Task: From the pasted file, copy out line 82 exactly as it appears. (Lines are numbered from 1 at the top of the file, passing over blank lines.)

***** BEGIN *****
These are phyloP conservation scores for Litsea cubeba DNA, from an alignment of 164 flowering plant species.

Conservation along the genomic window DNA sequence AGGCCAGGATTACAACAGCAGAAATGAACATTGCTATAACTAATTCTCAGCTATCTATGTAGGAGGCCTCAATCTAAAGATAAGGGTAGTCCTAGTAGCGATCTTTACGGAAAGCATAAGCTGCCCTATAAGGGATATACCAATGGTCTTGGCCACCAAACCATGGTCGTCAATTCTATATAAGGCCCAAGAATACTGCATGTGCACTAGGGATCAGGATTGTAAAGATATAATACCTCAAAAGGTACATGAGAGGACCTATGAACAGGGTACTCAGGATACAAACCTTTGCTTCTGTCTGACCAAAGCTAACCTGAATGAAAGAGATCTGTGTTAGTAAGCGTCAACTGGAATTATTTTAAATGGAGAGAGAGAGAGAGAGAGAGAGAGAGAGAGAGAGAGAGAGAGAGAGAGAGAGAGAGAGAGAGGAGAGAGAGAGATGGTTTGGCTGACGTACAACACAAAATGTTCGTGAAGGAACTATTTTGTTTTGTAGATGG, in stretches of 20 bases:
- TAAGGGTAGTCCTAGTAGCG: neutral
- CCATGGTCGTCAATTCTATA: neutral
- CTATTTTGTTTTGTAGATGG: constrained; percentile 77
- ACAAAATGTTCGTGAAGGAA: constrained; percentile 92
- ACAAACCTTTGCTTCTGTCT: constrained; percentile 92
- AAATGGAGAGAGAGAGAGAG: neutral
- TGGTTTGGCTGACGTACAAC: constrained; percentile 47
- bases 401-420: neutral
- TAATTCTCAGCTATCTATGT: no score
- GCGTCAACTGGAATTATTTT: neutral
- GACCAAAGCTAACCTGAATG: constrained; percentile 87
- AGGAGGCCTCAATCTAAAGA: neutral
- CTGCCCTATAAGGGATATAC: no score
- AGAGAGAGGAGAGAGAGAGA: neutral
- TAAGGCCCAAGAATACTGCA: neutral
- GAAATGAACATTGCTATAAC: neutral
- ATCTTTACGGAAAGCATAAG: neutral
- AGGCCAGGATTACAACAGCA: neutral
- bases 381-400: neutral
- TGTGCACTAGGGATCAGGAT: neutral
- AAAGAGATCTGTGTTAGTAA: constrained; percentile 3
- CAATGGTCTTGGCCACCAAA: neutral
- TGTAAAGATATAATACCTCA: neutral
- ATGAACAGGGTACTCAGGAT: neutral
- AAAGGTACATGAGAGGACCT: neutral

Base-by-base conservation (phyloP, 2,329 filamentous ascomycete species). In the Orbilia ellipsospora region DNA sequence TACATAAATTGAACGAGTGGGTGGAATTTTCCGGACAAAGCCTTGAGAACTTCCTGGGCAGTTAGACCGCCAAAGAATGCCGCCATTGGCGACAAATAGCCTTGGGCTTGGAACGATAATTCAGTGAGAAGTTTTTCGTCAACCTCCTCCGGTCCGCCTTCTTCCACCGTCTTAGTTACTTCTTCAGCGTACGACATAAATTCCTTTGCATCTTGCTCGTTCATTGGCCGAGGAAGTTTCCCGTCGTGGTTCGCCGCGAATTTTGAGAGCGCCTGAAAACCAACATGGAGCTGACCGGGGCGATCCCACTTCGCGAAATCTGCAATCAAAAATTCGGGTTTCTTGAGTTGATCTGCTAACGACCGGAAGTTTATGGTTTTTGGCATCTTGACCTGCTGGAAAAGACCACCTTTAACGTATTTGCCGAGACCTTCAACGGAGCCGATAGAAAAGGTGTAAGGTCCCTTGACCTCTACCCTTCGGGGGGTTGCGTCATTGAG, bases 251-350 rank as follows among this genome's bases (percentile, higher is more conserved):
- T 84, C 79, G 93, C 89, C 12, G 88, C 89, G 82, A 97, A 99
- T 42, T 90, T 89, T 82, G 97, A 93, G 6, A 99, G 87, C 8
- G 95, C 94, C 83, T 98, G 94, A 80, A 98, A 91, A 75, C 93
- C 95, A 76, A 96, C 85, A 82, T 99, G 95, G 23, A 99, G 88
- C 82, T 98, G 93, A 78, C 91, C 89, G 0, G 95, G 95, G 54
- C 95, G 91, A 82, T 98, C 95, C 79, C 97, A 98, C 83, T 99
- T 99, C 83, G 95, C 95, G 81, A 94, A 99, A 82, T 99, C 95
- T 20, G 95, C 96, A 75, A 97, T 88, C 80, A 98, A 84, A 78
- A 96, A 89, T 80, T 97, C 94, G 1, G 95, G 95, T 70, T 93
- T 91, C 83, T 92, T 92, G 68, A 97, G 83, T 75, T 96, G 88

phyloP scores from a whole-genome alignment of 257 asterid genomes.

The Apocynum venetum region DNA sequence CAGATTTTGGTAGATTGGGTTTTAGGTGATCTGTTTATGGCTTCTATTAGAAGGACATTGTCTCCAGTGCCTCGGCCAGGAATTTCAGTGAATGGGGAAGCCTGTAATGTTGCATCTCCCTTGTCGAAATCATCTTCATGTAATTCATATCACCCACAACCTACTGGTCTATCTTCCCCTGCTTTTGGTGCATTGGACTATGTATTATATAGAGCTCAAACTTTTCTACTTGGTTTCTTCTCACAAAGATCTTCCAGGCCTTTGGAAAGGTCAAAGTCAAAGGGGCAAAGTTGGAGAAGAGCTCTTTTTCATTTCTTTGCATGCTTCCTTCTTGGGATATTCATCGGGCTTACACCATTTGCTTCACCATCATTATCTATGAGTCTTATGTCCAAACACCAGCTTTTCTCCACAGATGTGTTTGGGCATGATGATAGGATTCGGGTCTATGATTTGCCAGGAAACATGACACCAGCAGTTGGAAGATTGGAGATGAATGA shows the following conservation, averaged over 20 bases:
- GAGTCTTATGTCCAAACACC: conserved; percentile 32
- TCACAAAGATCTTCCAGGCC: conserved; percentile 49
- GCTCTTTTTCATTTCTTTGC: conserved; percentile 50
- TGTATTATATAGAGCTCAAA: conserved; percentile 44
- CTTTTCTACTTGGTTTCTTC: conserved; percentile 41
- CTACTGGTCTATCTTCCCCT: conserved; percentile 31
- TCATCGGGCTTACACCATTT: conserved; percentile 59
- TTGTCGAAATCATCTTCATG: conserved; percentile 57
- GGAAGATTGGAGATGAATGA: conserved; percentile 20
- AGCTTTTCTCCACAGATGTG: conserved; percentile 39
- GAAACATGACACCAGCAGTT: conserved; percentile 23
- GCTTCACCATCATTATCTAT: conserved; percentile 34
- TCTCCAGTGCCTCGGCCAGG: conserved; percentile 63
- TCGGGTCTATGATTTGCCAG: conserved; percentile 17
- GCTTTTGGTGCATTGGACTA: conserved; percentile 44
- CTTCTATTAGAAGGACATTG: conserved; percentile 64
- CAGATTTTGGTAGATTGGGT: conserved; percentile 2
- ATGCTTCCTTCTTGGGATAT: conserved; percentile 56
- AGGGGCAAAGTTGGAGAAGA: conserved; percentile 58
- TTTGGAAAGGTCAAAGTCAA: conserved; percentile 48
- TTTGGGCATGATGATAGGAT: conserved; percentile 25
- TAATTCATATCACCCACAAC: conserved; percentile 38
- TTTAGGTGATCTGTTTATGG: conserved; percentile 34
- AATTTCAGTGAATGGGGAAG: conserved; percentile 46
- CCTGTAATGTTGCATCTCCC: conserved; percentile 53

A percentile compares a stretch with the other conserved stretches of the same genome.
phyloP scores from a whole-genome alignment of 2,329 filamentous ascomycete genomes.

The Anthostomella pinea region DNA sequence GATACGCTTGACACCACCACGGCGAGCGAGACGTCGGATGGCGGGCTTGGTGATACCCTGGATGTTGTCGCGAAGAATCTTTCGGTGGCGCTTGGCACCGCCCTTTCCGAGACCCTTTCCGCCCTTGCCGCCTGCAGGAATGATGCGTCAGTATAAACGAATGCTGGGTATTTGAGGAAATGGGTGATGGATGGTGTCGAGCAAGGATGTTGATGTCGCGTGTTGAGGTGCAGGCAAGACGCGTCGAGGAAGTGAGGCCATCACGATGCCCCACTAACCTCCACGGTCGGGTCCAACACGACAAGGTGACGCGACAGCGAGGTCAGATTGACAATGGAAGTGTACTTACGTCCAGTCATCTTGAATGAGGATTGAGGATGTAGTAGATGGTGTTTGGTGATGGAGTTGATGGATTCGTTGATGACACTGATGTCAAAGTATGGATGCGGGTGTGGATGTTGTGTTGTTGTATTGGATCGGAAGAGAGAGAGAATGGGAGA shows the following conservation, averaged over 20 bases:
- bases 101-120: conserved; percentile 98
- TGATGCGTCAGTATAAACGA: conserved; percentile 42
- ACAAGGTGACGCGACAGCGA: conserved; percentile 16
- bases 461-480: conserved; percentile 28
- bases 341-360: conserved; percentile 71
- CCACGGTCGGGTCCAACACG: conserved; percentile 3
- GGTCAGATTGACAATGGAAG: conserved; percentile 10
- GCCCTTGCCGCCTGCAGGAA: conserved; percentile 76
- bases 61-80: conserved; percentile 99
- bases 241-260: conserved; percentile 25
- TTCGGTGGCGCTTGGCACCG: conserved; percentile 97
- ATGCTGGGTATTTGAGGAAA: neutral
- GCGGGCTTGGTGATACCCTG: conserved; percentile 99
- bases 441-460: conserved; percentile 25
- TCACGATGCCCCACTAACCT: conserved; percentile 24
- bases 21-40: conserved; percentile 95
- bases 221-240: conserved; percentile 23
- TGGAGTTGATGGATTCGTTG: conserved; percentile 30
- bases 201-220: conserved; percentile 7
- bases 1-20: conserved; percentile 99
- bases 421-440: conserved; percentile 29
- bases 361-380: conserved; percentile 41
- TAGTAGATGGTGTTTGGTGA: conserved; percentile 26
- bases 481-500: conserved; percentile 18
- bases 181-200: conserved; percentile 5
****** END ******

- bases 441-460: conserved; percentile 25